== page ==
... In the present study, the absence of gender differences in aggressive behaviour among athletes lend support to Silva and Smith's predictions. The findings of the present study were also found to be contradicted to the study by Eagly and Steffen (1986) that highlighted aggressiveness and aggression are generally perceived as qualities of masculine and clearly happened to be in contrast with the characteristics of females. According to Koivula (2001) masculine typed sports are competitive sports that are suitable for male in which strength and aggressiveness are largely prevailing such as rugby and boxing while feminine typed sports are usually associated with grace and flexibility are more suitable for females. ...
Article
Collegiate athletes displayed different aggressive tendencies in an off-field situation based on the sports that they play. This study was conducted to identify the level and differences of aggressive behavior among athletes in a public university in Malaysia. A total of 91 student-athletes that represented different types of sports participated in this study. The instrument used to measure the aggressive behaviour among athletes was the Aggression Questionnaire. Descriptive statistics were used to identify the level of aggressive behaviour and the independent t-test was used to analyze the differences of aggressive behaviour based on demographic factors such as gender and types of sports. The findings revealed that the level of aggressive behaviour among athletes in the university are at a low level and there is no significant differences in aggressive behaviour based on gender and types of sports. This study contributes to the literature on the aggressive behavior in the context of student-athletes in higher education institution.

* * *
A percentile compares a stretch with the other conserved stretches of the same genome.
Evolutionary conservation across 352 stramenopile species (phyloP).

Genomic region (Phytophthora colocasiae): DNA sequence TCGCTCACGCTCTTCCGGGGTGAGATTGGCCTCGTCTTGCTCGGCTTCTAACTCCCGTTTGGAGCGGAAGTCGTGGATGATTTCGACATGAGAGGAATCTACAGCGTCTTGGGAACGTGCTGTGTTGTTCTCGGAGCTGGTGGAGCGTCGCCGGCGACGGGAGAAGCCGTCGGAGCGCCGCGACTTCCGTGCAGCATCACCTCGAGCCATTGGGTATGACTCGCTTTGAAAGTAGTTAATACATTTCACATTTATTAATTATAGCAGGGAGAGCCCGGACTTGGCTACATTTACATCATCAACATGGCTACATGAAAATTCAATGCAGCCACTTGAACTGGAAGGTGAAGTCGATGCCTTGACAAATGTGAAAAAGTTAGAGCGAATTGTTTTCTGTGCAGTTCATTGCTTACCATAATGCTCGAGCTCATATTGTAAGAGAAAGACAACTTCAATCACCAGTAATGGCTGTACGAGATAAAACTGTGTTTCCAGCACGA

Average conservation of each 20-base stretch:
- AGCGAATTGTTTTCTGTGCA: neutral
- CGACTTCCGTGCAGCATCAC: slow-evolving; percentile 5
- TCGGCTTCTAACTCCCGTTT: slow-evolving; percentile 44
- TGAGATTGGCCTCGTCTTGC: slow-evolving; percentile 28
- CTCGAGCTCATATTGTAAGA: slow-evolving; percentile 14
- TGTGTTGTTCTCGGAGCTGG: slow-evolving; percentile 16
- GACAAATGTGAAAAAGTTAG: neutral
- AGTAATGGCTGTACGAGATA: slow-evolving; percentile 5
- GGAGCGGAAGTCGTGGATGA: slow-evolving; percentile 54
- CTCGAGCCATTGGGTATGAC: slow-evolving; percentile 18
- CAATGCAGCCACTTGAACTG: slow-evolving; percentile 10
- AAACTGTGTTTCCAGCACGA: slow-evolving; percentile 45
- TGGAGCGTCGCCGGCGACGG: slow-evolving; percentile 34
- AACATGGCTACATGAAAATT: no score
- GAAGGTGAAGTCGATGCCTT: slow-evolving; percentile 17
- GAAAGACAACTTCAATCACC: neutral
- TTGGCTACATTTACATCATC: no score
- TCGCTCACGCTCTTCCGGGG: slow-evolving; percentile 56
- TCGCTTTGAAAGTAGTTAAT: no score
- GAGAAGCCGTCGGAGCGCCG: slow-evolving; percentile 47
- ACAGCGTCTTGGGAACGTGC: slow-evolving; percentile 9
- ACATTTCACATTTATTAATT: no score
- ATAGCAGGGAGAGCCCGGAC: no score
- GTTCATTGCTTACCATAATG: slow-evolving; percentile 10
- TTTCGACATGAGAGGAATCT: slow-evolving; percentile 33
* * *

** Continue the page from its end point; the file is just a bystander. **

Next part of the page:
... Family demands. Social role theory (Eagly & Steffen, 1986) suggests that women are expected to be family-oriented, which leads to more family demands on them, even in dual career couples (Bianchi & Milkie, 2010)-a tendency reinforced during the COVID-19 pandemic (Shockley, Clark, Dodd, & King, 2021). This gender dynamic is relevant to understanding how virtual environments may amplify actual, perceived, or expected family demands. ...
... At the same time, young girls are discouraged from the behaviors that are aggressive, put her at a risk of being out of commune ("being a good girl"), and instead to nurture and develop her empathy and emotionality; in addition, to respect authority (which is occupied by men by large). Eagly & Steffen (1986) also conducted a study where women during team assignments would voluntarily partake in roles requiring social aspects and nurturing relationships (compared to male participants who would take task requiring more risky, short term activities). Social orientation of women is a very important strength that should be used together with developing other missing parts of leadership. ...
Thesis